Here are the full set lists.

Sting’s Set

  • Driven to Tears
  • If I Ever Lose My Faith in You
  • Love Is Stronger Than Justice (The Munificent Seven)
  • A Day in the Life
  • Fields of Gold
  • Synchronicity II
  • Every Little Thing She Does Is Magic
  • Roxanne
  • Saint Augustine in Hell / Straight to My Heart
  • King of Pain
  • When the World Is Running Down, You Make the Best of What’s Still Around
  • Tea in the Sahara / Consider Me Gone (with Jerry Garcia)

Dead’s Sets

Set 1:

  • Mississippi Half-Step Uptown Toodeloo
  • Little Red Rooster
  • Just Like Tom Thumb’s Blues
  • Althea
  • Cassidy
  • Cumberland Blues
  • Promised Land

Set 2:

  • China Cat Sunflower >
  • I Know You Rider
  • Saint of Circumstance >
  • Uncle John’s Band >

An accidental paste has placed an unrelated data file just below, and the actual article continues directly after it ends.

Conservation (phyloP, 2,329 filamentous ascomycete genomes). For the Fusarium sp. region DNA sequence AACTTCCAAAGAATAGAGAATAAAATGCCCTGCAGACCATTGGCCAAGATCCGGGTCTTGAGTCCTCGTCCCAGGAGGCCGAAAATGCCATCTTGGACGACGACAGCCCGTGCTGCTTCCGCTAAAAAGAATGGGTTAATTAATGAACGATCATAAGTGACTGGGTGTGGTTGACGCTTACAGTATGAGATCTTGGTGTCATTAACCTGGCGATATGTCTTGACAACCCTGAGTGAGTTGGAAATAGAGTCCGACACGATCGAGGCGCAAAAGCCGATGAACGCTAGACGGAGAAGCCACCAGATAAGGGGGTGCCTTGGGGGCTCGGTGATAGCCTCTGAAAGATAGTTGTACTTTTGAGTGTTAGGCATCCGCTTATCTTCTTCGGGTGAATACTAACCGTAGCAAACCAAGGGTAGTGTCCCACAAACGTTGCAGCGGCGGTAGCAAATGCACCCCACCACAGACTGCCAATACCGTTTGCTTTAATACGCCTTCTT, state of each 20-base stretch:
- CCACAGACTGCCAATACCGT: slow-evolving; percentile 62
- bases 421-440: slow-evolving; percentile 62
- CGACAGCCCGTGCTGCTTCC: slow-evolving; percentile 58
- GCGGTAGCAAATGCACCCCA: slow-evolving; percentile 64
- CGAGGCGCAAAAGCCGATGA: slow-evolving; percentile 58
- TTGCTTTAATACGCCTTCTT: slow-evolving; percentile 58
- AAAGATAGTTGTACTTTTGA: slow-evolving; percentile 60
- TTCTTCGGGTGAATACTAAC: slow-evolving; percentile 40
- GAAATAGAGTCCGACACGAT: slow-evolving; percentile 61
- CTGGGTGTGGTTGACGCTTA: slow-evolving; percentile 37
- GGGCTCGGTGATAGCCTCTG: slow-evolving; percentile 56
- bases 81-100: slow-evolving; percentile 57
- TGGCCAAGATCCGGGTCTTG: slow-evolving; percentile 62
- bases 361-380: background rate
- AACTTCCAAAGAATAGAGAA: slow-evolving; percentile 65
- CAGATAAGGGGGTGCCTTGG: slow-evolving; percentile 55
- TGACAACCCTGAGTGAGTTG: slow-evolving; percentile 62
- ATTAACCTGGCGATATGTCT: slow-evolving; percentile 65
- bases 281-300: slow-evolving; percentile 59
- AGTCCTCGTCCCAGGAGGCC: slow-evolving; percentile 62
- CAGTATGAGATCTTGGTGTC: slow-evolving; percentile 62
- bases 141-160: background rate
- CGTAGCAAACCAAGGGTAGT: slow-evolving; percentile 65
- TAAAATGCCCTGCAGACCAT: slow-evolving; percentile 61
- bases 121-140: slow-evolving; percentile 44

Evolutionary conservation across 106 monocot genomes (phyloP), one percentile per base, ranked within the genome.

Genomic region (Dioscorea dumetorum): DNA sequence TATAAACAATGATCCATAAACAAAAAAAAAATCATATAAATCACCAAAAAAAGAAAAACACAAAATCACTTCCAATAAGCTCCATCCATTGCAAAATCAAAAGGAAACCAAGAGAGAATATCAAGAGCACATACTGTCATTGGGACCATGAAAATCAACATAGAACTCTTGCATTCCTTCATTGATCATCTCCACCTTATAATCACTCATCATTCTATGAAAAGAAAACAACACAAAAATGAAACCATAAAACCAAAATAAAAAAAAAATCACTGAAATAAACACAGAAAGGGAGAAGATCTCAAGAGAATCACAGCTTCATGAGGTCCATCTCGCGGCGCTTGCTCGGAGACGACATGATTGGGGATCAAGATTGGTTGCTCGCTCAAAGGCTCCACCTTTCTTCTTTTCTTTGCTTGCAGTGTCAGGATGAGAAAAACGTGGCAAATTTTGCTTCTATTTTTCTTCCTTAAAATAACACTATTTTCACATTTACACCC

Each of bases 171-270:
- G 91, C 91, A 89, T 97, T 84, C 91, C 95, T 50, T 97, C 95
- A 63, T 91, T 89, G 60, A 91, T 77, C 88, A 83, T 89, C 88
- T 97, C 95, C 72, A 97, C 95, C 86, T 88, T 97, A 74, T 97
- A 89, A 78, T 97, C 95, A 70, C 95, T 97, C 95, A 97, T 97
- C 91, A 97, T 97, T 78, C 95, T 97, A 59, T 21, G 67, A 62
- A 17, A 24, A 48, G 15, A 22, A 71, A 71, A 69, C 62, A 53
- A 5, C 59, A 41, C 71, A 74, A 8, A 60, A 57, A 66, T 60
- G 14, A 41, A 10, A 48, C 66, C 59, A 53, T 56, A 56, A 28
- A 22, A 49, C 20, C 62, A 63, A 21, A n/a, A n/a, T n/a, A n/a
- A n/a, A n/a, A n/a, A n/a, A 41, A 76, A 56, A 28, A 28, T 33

• Corrina >
  • Drums >
  • Space >
  • I Need a Miracle >
  • Wharf Rat >
  • Sugar Magnolia


  • The Weight

Alice Cooper: 4/29/2017

My wife is not an Alice Cooper fan, but she made me a promise that if he ever came close to us, she would go with me. Well, this was my chance to cash in on that promise. Cherokee is a relatively short drive (under an hour), and we figured we would make a day of it by touring the village and going to the casino.

We got there early and it was a gorgeous day. The first thing we did was visit the Museum of the Cherokee Indian. It was a cool museum that really gave a broad picture of the tribe’s history.

Afterwards, we walked around a little and went into some shops. Total tourist traps. Every shop had the same bogus crap that was made in China. It was kind of sad. It made me feel that their culture was reduced to mass-produced shit for white people on vacation to waste some money on. The only thing I bought was some coffee from a local coffee roaster. That was actually quite good!